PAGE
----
'It's a good reinforcer, but I wouldn't be overly influenced by it' - Paul Conroy on the role of GPS systems in the modern game 2 months ago

'It's a good reinforcer, but I wouldn't be overly influenced by it' - Paul Conroy on the role of GPS systems in the modern game

Paul Conroy is in the middle of his 15th season with Galway but it's far from winding down the St James' man is...

It's 15, still going strong. He will turn 34 in May but as he says himself, how he performs and how he feels matter a hell of a lot more than any date on a page.


And he's still hopping off the ground anyway.

The body will take a lot of older players out of it but, from Conroy's perspective, barring one freak and unfortunate incident, injuries have dealt him a good hand. That's certainly played its part.

It was in 2018 when he suffered that horror double-leg-break after a collision with Kerry's Sean O'Shea and, seeing as he broke both legs, he was consigned to a wheelchair for stages of his recovery.

It says a lot about Conroy that he's come back stronger and that aside, his body has rarely given him any trouble.


Conroy knows very little of the struggle with tight hamstrings and quads and he puts a lot of that down to an active lifestyle, that keeps him on his toes.

"I think if you're active, I know when I was very young you'd spend an awful lot of days out playing golf or soccer or rugby or hurling and you're constantly on your feet.

"Maybe as you change your lifestyle then, you know, people start jobs and start travelling maybe around the country and things like that.


"That often can be something that triggers injuries. But I'm teaching.

"I'm secondary school teaching so I do be on my feet sometimes going around the room and stuff like that.

"Touch wood now I have been very lucky, yeah.


"You see lads who mightn't have many serious injuries but they might pull a hamstring a couple of times, keeping them out for two or three weeks once or twice a year and it affects your training.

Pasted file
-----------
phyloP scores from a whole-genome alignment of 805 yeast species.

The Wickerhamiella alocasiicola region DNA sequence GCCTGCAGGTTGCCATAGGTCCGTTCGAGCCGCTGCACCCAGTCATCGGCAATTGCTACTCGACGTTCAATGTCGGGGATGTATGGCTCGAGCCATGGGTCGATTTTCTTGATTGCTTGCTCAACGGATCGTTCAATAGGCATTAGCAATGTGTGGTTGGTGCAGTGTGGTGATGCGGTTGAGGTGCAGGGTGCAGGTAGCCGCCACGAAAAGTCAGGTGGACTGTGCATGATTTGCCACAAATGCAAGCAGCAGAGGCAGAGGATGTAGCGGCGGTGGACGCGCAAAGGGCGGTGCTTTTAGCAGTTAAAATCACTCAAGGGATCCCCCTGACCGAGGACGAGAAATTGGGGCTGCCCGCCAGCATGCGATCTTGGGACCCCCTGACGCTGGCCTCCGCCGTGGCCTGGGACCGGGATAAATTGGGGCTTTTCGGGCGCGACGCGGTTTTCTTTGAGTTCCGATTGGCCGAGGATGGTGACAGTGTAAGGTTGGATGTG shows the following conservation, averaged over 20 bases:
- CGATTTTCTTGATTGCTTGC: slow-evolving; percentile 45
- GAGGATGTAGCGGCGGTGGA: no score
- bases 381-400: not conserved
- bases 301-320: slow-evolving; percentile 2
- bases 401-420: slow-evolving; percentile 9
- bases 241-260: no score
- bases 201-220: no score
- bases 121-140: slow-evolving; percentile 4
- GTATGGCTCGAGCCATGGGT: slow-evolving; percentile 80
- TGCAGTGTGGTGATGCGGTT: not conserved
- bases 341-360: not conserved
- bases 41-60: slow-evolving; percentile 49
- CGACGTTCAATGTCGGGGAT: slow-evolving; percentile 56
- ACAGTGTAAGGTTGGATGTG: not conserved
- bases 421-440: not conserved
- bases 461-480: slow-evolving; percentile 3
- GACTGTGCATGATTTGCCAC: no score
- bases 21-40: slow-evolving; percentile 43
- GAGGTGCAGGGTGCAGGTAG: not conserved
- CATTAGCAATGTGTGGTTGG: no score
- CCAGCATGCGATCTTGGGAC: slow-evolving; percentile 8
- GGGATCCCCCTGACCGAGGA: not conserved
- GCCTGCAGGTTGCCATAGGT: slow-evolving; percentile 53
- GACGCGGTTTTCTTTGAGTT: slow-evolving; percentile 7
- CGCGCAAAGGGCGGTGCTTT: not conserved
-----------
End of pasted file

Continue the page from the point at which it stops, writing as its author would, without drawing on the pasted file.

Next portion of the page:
"Like, you can imagine if you done a hamstring this week, you're nearly missing the first round of the Championship.

"And then just because you're back it doesn't mean you're ready to play either so you might have to put in a week or two weeks and then all of a sudden you've missed a couple of games and you might have to start getting into a routine and stuff.

"I've been very lucky, just obviously that one in 2018. But no, all good since. I've been very lucky, since I've been very young playing football I've never had any kind of muscle injuries, if you like, very few of them."

As a midfielder, Conroy is right in the thick of the action. There is no hiding place.


In the modern game, midfielders can cover up to 12 kilometres per match and Conroy says that, in terms of gauging his performance, GPS systems are one thing he keeps an eye on.

The info GPS systems provide - distance covered, sprints performed etc. - are used by many county teams these days and while trying not to be overly reliant on them, Conroy does see the benefits.

"I think the GPS, it's a good reinforcer. Some people might say X and Y to people after games, that his person is this or that, or this person is struggling here or they're this, that or the other.

"But I think when you can see the concrete figures there in front of you, it's a good reinforcer, particularly early on in the year when you might be on the way back, or lads might be coming back from injury, and you mightn't have a lot of training done. I think it has its place.

"I wouldn't be overly influenced by it but as I said there when you're coming back to training and I suppose when you can see other lads and see what you're doing and know that you're well able and you're hitting the kilometres or you're hitting the high speed running."

"I think it's good for that.

"But as I said, I think it has its place. Like, if you're running unbelievable amounts of running, but you're having turnovers (against you) and your shots are dropping short or wide, it's not much good to you then. It has its place but I wouldn't put too much emphasis on it and I'm sure managers around the country aren't."

"Regardless of your age if you are hitting the figures on the GPS and getting up and down on match day, making the right decisions, I think you don’t need to be worried about the age, it’s how you feel really."

15, not out.

John West Féile 2023 Ambassador Paul Conroy of Galway at Croke Park today Tuesday. John West, sponsors of the GAA’s under-15 annual Féile Peile na nÓg (football) and Féile na nGael (camogie and hurling) announced details of its innovative nutrition programme for young athletes. The company also revealed the extension of its Féile sponsorship until 2025 and a partnership with SuperValu to promote John West Féile in stores across the country. Photo by David Fitzgerald/Sportsfile